Diversity Symposium, 2004
Equity, Affirmative Action and Diversity: From Past to Present to a Promising Future
NOTE: To access all the documents produced at the 2004 Symposium free of charge, please visit our Publications page.
The 2004 Diversity Symposium, Equity, Affirmative Action and Diversity: From Past to Present to a Promising Future, was hosted by The Alliance, a strategic partnership between The Diversity Collegium and the American Institute for Managing Diversity (AIMD) based in Atlanta, Georgia. The sponsors of the symposium were Hewitt Associates (Platinum Sponsor), Sodexho (Gold Sponsor) and Silver Sponsors: Eastman Kodak, Starbucks Coffee and Weyerhaeuser.
The Alliance selected the topic of affirmative action for its first collaborative effort anticipating the U.S. Supreme Court's controversial decision in the University of Michigan legal case. While many advocates of affirmative action declared the court's decision a win for their side, Justice Sandra Day O'Conner's pronouncement that affirmative action should not be needed in 25 years deserved more attention.
The Alliance decided to assemble experts and opinion leaders to begin to shape the dialogue about affirmative action's future
The Symposium was held October 6-8, 2004 in Lansdowne, Virginia; 130 diversity participants from the United States, Canada and South Africa, invited for their depth of knowledge and experience in the field, joined in the discussion and debate.
The Alliance invited three experts in affirmative action and diversity to write or share related papers and present opinions at the Symposium. Attendees received and were asked to read the papers in advance. The following presentations occurred on the first day of the Symposium:
R. Roosevelt Thomas, Jr., D.B.A., founder of AIMD and president of R. Thomas Consulting ad Training, Inc., and named by the Wall Street Journal as one of the top consultants in the country, wrote and presented Affirmative Action: 25 Years and Counting.
Jeffrey A. Norris, J.D., president, Equal Employment Advisory Council and partner in McGuinness Norris & Williams LLP, wrote and presented The Impact of the University of Michigan's Affirmative Action Decision on the Corporate and Community Dialogue.
Karen Narasaki, J.D., a nationally recognized expert on immigrant, voting and civil rights issues and president of the Asian American Justice Center (formerly the National Asian Pacific American Legal Consortium) wrote and presented Affirmative Action in a Global Context: Diversity and the Intersection of Civil and Human Rights.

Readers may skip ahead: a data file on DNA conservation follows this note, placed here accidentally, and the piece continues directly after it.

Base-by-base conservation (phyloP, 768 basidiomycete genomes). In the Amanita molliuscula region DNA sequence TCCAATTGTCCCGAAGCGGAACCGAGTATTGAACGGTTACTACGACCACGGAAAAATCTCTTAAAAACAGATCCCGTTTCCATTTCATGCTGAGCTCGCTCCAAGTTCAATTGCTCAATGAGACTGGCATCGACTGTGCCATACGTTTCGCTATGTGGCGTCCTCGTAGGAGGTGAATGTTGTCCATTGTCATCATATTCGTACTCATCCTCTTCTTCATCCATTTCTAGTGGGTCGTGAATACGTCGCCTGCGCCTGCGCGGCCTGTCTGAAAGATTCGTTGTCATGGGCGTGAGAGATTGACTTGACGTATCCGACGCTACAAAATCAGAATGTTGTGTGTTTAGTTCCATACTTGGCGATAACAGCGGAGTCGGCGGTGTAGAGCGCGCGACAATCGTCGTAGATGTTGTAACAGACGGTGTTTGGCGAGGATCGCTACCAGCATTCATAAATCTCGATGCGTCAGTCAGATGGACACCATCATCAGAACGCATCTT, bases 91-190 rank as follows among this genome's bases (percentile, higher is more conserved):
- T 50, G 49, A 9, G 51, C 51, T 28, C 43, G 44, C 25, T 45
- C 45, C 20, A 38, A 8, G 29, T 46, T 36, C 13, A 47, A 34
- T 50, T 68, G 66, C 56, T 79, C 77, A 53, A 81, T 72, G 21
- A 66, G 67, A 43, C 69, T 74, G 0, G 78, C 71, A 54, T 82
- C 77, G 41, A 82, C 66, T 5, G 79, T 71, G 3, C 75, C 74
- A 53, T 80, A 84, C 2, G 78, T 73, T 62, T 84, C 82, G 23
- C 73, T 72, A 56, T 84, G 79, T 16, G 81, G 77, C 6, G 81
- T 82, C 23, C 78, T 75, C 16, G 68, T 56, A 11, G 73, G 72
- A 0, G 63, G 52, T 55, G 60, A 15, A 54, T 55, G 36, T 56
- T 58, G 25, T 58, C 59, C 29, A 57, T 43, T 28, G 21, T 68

In addition, several of the Collegium members presented a panel on Global Diversity, and produced a matrix of affirmative action, equity, anti-discrimination and labor laws across a number of countries, a copy of which all participants received.
On the second day, Price Cobbs, M.D., a seminal figure in the diversity field and author of several books, presented Moving Forward by Respecting our Beginnings and Honoring our Endings.
In addition, on both days of the Symposium, attendees formed breakout groups to engage in dialogue and debate and to make recommendations about the future of affirmative action.
The participants' breakout groups produced key themes, breakthrough ideas and recommendations that were recorded and later melded into the final Proceedings document. On the second day, the participants' recommendations were reported according to eight key topics that had emerged on day one:
- Power and Influence: Us and Others
- Privilege and Entitlement
- Social Justice, Civil Rights and Economic Change
- Research, Empirical Evidence of EO/AA Impact
- Personal Transformation
- Shift in Educational Thinking
- Values, Dissonance and Ethics
- Human Rights
Conclusions and Next Steps
Most of the attendees agreed that we still need affirmative action, however imperfect, to ensure that our institutions represent the increasing diversity in the population. At the same time, affirmative action is not strong enough to create an inclusive society, concepts presented by Dr. Roosevelt Thomas such as workforce diversity and strategic diversity management are needed.
The groups concurred that we need a new way to frame the spirit and intent of affirmative action, but attendees were not ready to scrap the current language. They opted for better education about affirmative action.
Attendees were enthusiastic and hopeful about introducing the concept of human rights to reposition the principles of affirmative action, as presenter Karen Narasaki urged.
Attendees recommended that the work of diversity, affirmative action and equity professionals in the next 25 years target a list of actions as a means to develop an exit strategy from current affirmative-action programs. And they provided that list.
Finally, The Diversity Collegium, as a think tank of diversity professionals, decided to focus its work in 2005 on the study of human rights as a construct that may guide the future workplace and society on fairness and equity. Out of this process, the Collegium members hope that the next opportunity for collective dialogue will emerge.
To access the Executive Summary and the 2004 Symposium Proceedings, please visit our Publications page. The documents are available free of charge.